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Fewer than half of UK tech leaders expect IT budget increase next year

Difficult economic conditions mean spending on tech will likely be conservative next year, new research suggests.

By Matthew Gooding

Most UK tech leaders do not expect to receive a boost to their IT budgets in the next year, with challenging economic conditions impacting spending plans, new research shows. The poll of IT decision-makers also highlights that while there is enthusiasm about the potential of AI, only one in ten organisations has deployed the technology on a large scale.

Most tech leaders are not expecting budget increases next year. (Photo by Gorodenkoff/Shutterstock)

The annual Nash Squared Digital Leadership report polls more than 50,000 tech leaders from around the world, and this year includes the views of 1,185 respondents from the UK. As well as concerns about spending, UK IT departments are also grappling with how best to manage hybrid teams, with small businesses managing the balance between remote and office working more effectively than their larger counterparts.

UK IT spending returns to pre-pandemic levels

According to the report, 42% of UK respondents expect their overall IT or technology budget to increase during the next 12 months, a figure that Nash Squared says is “broadly in line with pre-pandemic years”. When it comes to hiring, UK tech leaders are slightly more optimistic, with 48% predicting headcount will grow in the next year.

Globally, 45% of those surveyed foresee they will be given a larger budget in the next year. This is the lowest level since 2020.

When it comes to the types of investment being made, companies are still reluctant to back emerging tech, with the exception of pilots in AI, quantum and the metaverse, the report says. Businesses are likely to prioritise technology that increases operational efficiency.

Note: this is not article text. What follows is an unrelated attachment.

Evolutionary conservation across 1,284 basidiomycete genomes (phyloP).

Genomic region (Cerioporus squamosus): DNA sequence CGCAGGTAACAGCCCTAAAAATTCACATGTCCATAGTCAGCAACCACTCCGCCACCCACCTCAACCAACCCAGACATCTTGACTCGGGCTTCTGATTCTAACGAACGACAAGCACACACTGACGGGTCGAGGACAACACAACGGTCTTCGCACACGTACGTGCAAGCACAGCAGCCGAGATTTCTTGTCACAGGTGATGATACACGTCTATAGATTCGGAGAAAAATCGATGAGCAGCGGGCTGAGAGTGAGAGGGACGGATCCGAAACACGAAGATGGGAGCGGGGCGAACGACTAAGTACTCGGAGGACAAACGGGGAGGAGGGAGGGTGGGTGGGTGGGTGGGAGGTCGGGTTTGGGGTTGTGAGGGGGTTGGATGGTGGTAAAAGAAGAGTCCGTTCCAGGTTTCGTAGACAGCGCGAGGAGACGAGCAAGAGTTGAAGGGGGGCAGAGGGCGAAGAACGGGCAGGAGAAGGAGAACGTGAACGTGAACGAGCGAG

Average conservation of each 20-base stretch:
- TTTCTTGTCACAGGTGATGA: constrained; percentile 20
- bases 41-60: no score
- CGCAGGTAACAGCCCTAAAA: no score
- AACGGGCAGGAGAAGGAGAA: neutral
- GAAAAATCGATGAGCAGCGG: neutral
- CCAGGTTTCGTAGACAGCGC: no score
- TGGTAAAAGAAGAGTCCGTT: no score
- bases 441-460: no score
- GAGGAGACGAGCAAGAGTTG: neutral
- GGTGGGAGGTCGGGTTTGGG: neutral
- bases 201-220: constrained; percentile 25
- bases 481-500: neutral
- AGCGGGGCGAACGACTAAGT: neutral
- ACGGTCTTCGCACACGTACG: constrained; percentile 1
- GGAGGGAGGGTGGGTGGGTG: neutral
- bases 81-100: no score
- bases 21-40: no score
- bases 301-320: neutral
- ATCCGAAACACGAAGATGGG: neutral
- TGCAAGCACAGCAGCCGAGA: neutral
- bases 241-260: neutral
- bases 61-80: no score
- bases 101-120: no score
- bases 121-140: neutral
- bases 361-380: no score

The way tech teams are run is also changing, with more companies mandating that staff return to the office after years of hybrid or remote work. This readjustment appears to be discriminating against female staff, who are more likely to have caring responsibilities outside work than their male counterparts. For UK companies without mandated in-office days, 28% of recent tech hires are female. This number drops to 21% at UK companies with a mandated five days in the office.

Overall, a high majority (83%) of small organisations in the UK report that their in-office policy is working well compared with 64% of large organisations. Twice as many large organisations (36%) as small organisations (17%) report that their policy is working poorly.

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How tech leaders are grappling with the AI revolution

While tech vendors are keen to stress the high demand for AI systems in the market, this has yet to translate to tech teams on a large scale. Indeed, businesses are adopting the technology slowly, with only one in ten UK tech leaders surveyed saying that they have a large-scale AI implementation – a figure that has barely changed in the past five years.

However, this may be about to change, with almost half of the organisations in the UK (48%) either piloting or conducting a small-scale implementation of AI. When it comes to generative AI, this figure is currently around a third, Nash Squared’s research says.

But few companies have an AI policy in place, with just two in ten (21%) UK organisations having introduced guidance for staff, and more than a third (37%) having no plans to attempt such a policy. Despite the lack of policy on an organisational – and government – level, seven of ten UK IT bosses surveyed say the benefits of AI now outweigh the risks.

Bev White, CEO of Nash Squared, said: “Over the years there has been much hype about the potential for AI, but this year our research suggests we may have reached a tipping point.

“AI sits at the intersection of people and technology, and with the recent mass adoption of generative AI, the opportunities and challenges for organisations is potentially vast. It could be the trigger that prompts an avalanche of AI investment – similar to the mass adoption of cloud over the last ten years.”

White says that makes “the regulation and governance of AI more important than ever”. She added: “Despite their keenness, many tech leaders admit that they don’t have a clear picture of the way forward and feel unprepared for the challenges ahead.

“Establishing clear guardrails, guidelines and ethical safety nets around AI is simply essential. Otherwise, what could be one of the truly transformational enablers of the modern age could instead become one of its biggest, risk-laden destabilisers.”

Read more: Microsoft Azure the big winner as AI spurs more cloud market growth

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